Hogshead (re-purposed barrels)
Capacity: 225 to 250 litres / 59-66 US gallons / 49-54 imp gallons
It is common practice in the Scotch whisky industry for five ex-bourbon standard barrels to be broken down into staves and then reassembled with new ends to make four larger 250 litre casks known as hogsheads (or affectionately 'hoggies'). Scotch whisky distillers favour hogshead casks over standard barrels as the larger casks enable more whisky to be stored in the same warehouse space. Many also say that whisky matures better in the slightly larger casks. The name hogshead originally derives from a 15th century English term 'hogges hede', which referred to a unit of measurement equivalent to 63 gallons (considerably larger than a modern day hogshead which is officially 54 imperial gallons).
British Brewery Barrel
Capacity: 164 litres / 43 US gallons / 36 imperial gallons
A standard British brewing industry measure and barrel size. One Brewer's Barrel equals 288 pints.
American Standard Barrel (ASB)
Capacity: 180 to 200 litres/ 50-53 US gallons / 40-44 imp gallons
Made of American white oak (and very occasionally European oak) the American Standard Barrel is the most common type and size of cask in use today. They are usually first used by the American whiskey industry to age bourbon before being sold to whisky and rum producers around the world, particularly Scottish whisky distillers. They are often broken into staves to reduce shipping costs and reassembled in Scotland as hogsheads.
Many consider American Standard Barrels to be the optimum size for maturing whiskey delivering the perfect liquid to cask surface area ratio. In a Scottish distillery the American bourbon casks are easily distinguished from European sherry casks as their ends have a small indent when compared to the large indent of sherry casks.
Capacity approx: 82 litres / 22 US gallons / 18 imp gallons
A kilderkin is half the size of a British Brewery Barrel.
Capacity approx: 50 litres/ 13 US gallons / 11 imp gallons
Made to a quarter of the size of an American Standard Barrel but to the same proportions. The smaller size provides a much greater surface to liquid ratio, meaning that spirits aged in such casks mature more quickly. However, great things come to those that wait and spirits aged in larger casks tend to be better.
Capacity approx: 40 litres / 11 US gallons / 9 imp gallons
These small casks traditionally have an elongated oval shape, originally to enable them to be carried on horseback.
Capacity approx: 41 litres / 11 US gallons / 9 imp gallons
A firkin is quarter the size of a British Brewery Barrel and the name originates from the Middle Dutch vierdekijn meaning 'fourth'. This size of cask holds 72 pints and is popular in the British brewing industry where it is widely used for cask ale. Scottish apprentice coppers traditionally make a firkin sized cask at the end of their apprenticeship as proof that they have honed their cask making skills.
Capacity approx: 20.5 litres / 5 US gallons / 4.5 imp gallons
A British pin is equal to half a firkin. This size has become popular with home brewers who use plastic bag-in-box containers of this size known as polypins. A pin holds 36 pints.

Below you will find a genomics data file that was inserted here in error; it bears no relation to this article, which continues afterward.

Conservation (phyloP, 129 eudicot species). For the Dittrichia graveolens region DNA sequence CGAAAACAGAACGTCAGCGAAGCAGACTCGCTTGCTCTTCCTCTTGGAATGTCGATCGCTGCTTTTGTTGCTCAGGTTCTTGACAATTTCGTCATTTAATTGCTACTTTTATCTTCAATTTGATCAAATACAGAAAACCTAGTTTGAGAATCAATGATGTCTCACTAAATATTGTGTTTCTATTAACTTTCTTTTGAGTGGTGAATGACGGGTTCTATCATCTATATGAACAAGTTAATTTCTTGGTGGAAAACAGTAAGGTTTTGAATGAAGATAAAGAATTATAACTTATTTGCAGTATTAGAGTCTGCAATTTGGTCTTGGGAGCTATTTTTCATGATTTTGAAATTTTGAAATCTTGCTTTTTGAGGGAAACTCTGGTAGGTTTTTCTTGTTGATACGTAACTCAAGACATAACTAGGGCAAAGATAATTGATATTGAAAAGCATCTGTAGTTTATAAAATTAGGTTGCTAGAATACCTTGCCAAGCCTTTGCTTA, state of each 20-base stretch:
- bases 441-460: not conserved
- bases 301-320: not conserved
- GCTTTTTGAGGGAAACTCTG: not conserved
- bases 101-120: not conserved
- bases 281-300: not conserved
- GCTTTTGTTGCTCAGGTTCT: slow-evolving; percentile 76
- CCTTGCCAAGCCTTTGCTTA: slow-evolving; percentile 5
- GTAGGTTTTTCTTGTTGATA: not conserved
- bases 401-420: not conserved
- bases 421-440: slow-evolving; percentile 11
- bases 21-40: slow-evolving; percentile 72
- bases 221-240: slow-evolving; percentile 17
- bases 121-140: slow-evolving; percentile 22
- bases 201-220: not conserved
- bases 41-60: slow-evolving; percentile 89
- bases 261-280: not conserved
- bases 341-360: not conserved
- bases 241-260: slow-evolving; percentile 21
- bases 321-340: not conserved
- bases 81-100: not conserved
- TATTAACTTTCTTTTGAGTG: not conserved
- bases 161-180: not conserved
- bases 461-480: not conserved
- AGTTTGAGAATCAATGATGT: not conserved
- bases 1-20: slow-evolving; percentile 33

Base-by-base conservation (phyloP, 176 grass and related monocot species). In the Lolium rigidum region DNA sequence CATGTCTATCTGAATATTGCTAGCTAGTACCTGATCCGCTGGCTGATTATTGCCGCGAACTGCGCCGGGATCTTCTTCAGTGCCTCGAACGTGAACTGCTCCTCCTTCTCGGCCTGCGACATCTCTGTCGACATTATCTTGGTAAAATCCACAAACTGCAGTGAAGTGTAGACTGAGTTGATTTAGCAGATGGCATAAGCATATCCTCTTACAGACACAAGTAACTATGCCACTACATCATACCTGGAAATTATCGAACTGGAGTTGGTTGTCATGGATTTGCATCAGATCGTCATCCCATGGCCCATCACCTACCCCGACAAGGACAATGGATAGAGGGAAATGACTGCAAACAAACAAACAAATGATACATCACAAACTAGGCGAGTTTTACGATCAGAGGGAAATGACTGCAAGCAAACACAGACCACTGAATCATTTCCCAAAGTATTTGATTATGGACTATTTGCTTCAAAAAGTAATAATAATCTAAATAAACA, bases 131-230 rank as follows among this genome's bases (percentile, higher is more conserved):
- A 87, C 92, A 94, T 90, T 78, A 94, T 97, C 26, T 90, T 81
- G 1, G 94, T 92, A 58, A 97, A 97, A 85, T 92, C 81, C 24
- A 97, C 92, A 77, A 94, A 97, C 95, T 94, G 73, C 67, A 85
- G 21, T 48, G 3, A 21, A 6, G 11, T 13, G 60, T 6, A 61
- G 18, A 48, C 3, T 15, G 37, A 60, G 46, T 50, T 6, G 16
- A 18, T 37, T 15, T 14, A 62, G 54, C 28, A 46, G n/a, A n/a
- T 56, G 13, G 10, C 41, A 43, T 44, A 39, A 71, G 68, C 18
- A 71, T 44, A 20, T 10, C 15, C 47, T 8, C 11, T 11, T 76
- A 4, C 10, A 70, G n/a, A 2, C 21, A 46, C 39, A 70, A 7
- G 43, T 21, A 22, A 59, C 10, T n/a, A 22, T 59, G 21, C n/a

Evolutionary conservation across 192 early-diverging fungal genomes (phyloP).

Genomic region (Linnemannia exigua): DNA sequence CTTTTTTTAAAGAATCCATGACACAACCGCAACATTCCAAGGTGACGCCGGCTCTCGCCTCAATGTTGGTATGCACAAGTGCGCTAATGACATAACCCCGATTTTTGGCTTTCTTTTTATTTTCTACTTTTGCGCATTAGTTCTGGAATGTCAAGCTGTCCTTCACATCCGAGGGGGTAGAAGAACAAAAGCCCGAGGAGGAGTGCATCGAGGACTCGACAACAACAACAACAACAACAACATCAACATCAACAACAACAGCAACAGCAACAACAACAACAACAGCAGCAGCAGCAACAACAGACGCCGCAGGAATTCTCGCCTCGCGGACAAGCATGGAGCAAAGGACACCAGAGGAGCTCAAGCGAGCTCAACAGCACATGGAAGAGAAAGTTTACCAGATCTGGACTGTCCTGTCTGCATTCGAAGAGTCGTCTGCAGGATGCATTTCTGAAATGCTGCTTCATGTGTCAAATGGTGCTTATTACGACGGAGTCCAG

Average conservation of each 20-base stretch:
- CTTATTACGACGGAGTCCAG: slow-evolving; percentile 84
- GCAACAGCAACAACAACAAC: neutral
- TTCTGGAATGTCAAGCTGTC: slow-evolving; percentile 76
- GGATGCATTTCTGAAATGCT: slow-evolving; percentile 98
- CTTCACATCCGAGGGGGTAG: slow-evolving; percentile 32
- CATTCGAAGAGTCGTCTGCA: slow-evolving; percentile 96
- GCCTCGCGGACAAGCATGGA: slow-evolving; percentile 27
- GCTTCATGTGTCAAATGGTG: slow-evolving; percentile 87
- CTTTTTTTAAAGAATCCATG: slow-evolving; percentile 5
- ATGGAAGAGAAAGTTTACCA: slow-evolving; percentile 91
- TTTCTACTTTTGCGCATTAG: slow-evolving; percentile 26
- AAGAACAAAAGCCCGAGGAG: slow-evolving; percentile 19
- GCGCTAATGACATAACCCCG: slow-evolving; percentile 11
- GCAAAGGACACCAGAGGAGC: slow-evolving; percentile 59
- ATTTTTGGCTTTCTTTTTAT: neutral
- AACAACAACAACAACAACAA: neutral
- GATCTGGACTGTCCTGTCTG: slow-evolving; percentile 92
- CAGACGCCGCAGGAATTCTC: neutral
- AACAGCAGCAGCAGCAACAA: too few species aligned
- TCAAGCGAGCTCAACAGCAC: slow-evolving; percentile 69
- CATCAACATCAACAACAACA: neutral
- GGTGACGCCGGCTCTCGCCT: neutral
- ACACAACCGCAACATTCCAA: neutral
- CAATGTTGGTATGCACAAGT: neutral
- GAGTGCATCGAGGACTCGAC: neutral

Capacity approx: 10.25 litres / 2.5 US gallons / 2.25 imp gallons
Minipins tend to be plastic bag-in-box containers used to serve traditional British ale in people's homes. These are filled by decanting from a firkin or other larger cask and hold 18 pints.
Capacity approx: 4 litres/ 1 US gallon / 0.9 imp gallons
Capacity approx: 250 litres / 65 US gallons / 55 imp gallons
HDPE (high density polyethylene) a material designated "food safe" and is what cutting boards for food preparation are made from. HDPE is also used to make the large blue drums which have replaced wooden casks for many uses in the drinks industry. These inert containers are used to ship neutral spirit to boutique gin and vodka distillers and then often to send their finished product to third party bottlers.
If you thought waiting for whiskey to mature was a long term investment then compare it to the economics of growing trees to make casks. A small acorn may grow into a big tree but to reach the maturity required for a cooper to make it into a cask requires some 75 years, and very few acorns survive to grow into trees.
Oak trees don't start dropping acorns until they reach the age of 20. Then many of the acorns that fall from the parent tree will be eaten by squirrels, or succumb to frost, soil erosion, or other perils and predators. Seedlings that sprout from acorns that have dropped and remained directly under the parent tree will wither from a lack of sunlight and nutrients. Of the few trees that do survive into maturity, many will be unsuitable for coppering into casks due to broken limbs, branches that shoot off low down the trunk, knots, insect infestation, or simply not being straight enough. Spread out or broken tree bark is a sign of an unhealthy oak and if such a tree is made into casks then those casks are likely to leek due to microscopic holes.
In the 1950s, foresters tended to fell 90 to 95 year old oak trees for cask making (coopering) but studies have shown that at such an advanced age, oak trees no longer impart as much flavour as those that are 20 years younger. Older trees have passed their photosynthetic prime, and like old men, lack the energy and charisma of their younger brethren.
Even then, after 75 years, tall mature healthy oaks maybe felled to be made into furniture rather than casks. When the housing crash hit the States in the late 2000s, the coopering industry was one of the few to benefit as the market for quality furniture dropped, so did the demand and price of oak.
The tree trunk must be cut into planks in such a way that the wood's grain, medullary rays which transport nutrition between the tunk's core and the outer parts of the tree, run perpendicular to the plank so when made into staves the wood acts as a semi-permeable seal. If the medullary rays ran from the inside to the outside of the cask it would leak.